The SECURE Act was passed into law at the end of 2019 and went into effect on January 1, 2020. The SECURE Act makes sweeping changes to the rules for distributions from retirement plans. First, the age that an owner of a retirement plan must start withdrawing the funds from the account (and paying the resulting income taxes) has risen to age 72. Second, and more importantly from an estate planning perspective, the SECURE Act makes dramatic changes to the way children and other beneficiaries are taxed when they inherit retirement accounts.
Prior to the SECURE Act, a child inheriting a retirement account could withdraw the funds from the account over his/her life expectancy, thus “stretching out” the income tax consequences on the funds. This technique was often referred to as the “Stretch IRA” or “life expectancy payout.” The SECURE Act eliminates the Stretch IRA for most beneficiaries. Now, the funds must be paid out of the retirement account no later than 10 years after the death of the account owner in a “10 year payout.”
Example: Marilyn Jones has a $500,000 IRA. She named her daughter Karen (40 years old) and her grandson Michael (20 years old) as the equal beneficiaries of her IRA. If Marilyn had passed away in 2019 prior to the SECURE Act, Karen could have withdrawn the funds and paid the resulting income taxes over 43 years. Michael would have been entitled to a 60 year withdrawal period. If Marilyn passes away in 2020 or later, the rules of the SECURE Act require that both Karen and Michael must withdraw the IRA funds within 10 years.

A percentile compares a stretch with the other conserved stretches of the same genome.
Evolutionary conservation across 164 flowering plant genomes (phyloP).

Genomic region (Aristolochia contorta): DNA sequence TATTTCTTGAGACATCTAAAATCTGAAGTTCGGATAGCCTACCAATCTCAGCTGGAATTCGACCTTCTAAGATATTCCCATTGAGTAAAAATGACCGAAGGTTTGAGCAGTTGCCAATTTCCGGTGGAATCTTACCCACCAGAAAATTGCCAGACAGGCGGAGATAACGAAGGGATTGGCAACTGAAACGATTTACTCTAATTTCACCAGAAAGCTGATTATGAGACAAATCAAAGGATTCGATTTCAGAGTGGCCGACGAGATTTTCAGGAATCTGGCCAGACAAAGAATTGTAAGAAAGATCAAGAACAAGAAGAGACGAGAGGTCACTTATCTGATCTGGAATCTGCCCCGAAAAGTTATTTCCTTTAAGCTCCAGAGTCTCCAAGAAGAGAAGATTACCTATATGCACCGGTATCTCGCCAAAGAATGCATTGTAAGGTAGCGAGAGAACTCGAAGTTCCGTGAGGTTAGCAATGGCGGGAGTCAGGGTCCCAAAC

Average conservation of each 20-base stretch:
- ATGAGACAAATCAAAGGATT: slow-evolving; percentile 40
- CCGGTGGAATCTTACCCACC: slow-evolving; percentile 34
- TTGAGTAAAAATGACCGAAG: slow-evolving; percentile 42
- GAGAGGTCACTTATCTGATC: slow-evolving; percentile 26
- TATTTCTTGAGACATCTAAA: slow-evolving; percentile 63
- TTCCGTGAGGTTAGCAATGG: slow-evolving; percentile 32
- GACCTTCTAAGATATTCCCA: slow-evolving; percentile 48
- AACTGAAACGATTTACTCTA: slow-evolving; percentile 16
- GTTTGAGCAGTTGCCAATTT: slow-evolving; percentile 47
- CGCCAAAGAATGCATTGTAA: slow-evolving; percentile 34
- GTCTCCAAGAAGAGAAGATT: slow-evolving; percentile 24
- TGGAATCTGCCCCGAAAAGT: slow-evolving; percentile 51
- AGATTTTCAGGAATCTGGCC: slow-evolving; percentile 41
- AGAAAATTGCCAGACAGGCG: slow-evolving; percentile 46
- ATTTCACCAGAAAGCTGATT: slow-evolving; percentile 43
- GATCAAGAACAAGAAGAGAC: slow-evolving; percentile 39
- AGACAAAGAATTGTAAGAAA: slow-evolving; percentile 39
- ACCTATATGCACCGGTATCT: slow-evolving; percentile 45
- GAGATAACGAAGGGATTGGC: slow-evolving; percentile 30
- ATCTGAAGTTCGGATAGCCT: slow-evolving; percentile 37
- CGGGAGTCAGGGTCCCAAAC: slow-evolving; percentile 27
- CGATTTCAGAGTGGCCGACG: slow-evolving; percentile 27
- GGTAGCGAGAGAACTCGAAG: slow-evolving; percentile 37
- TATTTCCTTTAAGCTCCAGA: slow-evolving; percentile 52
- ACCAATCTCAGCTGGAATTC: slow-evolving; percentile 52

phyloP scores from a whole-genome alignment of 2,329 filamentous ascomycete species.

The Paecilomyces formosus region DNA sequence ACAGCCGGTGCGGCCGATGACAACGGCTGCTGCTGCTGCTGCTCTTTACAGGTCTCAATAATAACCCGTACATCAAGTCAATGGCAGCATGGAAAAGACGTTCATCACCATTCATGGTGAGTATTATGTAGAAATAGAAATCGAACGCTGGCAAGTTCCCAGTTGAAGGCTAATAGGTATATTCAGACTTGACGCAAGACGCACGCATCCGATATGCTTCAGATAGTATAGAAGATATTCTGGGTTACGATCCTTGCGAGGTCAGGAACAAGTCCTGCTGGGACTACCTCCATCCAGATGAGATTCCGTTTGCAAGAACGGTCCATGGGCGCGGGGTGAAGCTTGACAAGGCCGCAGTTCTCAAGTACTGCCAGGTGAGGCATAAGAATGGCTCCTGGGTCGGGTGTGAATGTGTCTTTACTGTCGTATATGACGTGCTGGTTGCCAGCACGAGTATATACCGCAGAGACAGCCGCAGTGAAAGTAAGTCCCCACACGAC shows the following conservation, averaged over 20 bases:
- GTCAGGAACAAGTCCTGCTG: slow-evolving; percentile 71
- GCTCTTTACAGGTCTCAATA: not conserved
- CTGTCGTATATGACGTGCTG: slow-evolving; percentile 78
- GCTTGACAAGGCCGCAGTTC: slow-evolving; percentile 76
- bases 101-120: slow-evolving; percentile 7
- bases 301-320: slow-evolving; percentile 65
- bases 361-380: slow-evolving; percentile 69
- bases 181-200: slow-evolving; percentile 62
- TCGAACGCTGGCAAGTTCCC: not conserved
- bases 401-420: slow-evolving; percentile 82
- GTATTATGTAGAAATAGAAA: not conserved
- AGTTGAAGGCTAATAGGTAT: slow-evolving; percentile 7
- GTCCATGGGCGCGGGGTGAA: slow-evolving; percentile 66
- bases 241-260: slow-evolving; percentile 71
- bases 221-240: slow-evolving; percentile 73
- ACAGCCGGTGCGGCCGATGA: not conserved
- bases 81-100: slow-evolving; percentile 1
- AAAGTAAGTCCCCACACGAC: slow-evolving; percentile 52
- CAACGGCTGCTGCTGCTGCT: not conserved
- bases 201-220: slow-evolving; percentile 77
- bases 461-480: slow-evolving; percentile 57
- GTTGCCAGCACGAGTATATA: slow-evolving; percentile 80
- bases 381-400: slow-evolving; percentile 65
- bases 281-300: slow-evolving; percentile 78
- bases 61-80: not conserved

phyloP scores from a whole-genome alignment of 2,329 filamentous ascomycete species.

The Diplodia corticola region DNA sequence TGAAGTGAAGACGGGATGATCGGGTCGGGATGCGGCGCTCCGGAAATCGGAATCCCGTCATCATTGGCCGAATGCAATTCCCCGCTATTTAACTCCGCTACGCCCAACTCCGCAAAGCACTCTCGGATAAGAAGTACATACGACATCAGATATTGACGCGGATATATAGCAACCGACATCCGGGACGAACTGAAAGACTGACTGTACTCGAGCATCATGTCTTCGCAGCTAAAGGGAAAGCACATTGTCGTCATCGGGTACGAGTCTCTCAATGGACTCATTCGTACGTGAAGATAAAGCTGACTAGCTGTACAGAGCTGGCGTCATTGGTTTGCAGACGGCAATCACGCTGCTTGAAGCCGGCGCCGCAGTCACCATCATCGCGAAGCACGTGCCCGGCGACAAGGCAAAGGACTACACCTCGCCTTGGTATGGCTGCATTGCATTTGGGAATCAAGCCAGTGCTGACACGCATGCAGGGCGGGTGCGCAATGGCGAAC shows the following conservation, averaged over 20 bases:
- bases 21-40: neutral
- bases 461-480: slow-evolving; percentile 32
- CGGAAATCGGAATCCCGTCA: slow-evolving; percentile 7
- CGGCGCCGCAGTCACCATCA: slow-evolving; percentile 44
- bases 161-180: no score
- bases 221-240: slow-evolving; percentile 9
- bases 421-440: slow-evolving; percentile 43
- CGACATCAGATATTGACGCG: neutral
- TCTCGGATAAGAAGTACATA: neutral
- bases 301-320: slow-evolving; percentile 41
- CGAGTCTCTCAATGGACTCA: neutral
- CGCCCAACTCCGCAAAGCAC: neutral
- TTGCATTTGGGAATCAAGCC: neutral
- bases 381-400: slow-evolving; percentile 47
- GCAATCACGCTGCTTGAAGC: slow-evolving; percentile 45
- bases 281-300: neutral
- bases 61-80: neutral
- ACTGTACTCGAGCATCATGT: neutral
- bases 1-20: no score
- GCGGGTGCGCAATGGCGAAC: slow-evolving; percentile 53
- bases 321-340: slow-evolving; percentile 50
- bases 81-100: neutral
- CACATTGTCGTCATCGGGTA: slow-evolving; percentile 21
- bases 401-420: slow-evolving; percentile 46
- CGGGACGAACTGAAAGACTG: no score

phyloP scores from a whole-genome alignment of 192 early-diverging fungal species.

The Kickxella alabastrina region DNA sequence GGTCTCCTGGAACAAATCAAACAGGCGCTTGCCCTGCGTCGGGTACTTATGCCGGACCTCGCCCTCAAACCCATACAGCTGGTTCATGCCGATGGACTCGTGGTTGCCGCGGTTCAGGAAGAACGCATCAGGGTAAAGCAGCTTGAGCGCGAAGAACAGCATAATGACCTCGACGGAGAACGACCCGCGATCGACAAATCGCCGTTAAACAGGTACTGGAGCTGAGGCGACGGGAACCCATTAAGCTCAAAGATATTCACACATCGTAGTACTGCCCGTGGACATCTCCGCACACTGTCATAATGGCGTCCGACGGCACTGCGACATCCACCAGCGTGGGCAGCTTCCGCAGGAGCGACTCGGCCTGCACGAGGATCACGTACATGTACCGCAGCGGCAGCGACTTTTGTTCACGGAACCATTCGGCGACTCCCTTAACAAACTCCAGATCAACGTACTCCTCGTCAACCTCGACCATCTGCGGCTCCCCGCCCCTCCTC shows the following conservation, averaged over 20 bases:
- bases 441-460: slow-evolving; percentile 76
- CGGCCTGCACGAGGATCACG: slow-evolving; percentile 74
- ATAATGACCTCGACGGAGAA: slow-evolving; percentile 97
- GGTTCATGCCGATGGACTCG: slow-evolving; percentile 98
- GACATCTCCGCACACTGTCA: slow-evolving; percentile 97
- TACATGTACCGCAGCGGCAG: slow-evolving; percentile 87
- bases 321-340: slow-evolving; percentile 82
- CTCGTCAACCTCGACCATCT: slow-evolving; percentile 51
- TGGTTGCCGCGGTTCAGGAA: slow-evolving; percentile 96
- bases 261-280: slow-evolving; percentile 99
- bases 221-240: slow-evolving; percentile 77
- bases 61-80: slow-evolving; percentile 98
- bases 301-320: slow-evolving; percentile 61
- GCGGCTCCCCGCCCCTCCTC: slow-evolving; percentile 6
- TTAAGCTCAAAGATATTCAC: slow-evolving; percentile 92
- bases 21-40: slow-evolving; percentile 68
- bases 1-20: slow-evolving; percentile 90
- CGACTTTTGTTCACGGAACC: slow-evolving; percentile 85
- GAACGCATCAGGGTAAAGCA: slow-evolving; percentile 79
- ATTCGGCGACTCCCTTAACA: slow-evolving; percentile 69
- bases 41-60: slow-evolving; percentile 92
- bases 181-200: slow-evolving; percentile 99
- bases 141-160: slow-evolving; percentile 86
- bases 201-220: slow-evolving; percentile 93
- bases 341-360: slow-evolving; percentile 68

With a few limited exceptions discussed below, the new 10-year payout rule also applies when you name a trust as a beneficiary of a retirement account. Many parents create trusts as part of their estate plan to hold funds for a child until that child reaches a certain age that the parents feel the child will be ready to manage money. Parents often name these trusts as the beneficiary of their retirement account so that the retirement funds are protected by the trust. Some trusts are designed so that the trustee can keep the funds and manage them inside the trust with the other trust assets.
However, trusts pay higher income tax rates than individuals. To avoid higher income taxes, some trusts require any retirement funds withdrawn from the retirement account to be paid out to the beneficiary(so called “conduit trusts”) so that the resulting income taxes are charged to the beneficiary at his/her individual rates and are not exposed to the high income tax rates that trusts pay. In either case, the new 10-year payout rule now creates unintended consequences for these trust situations.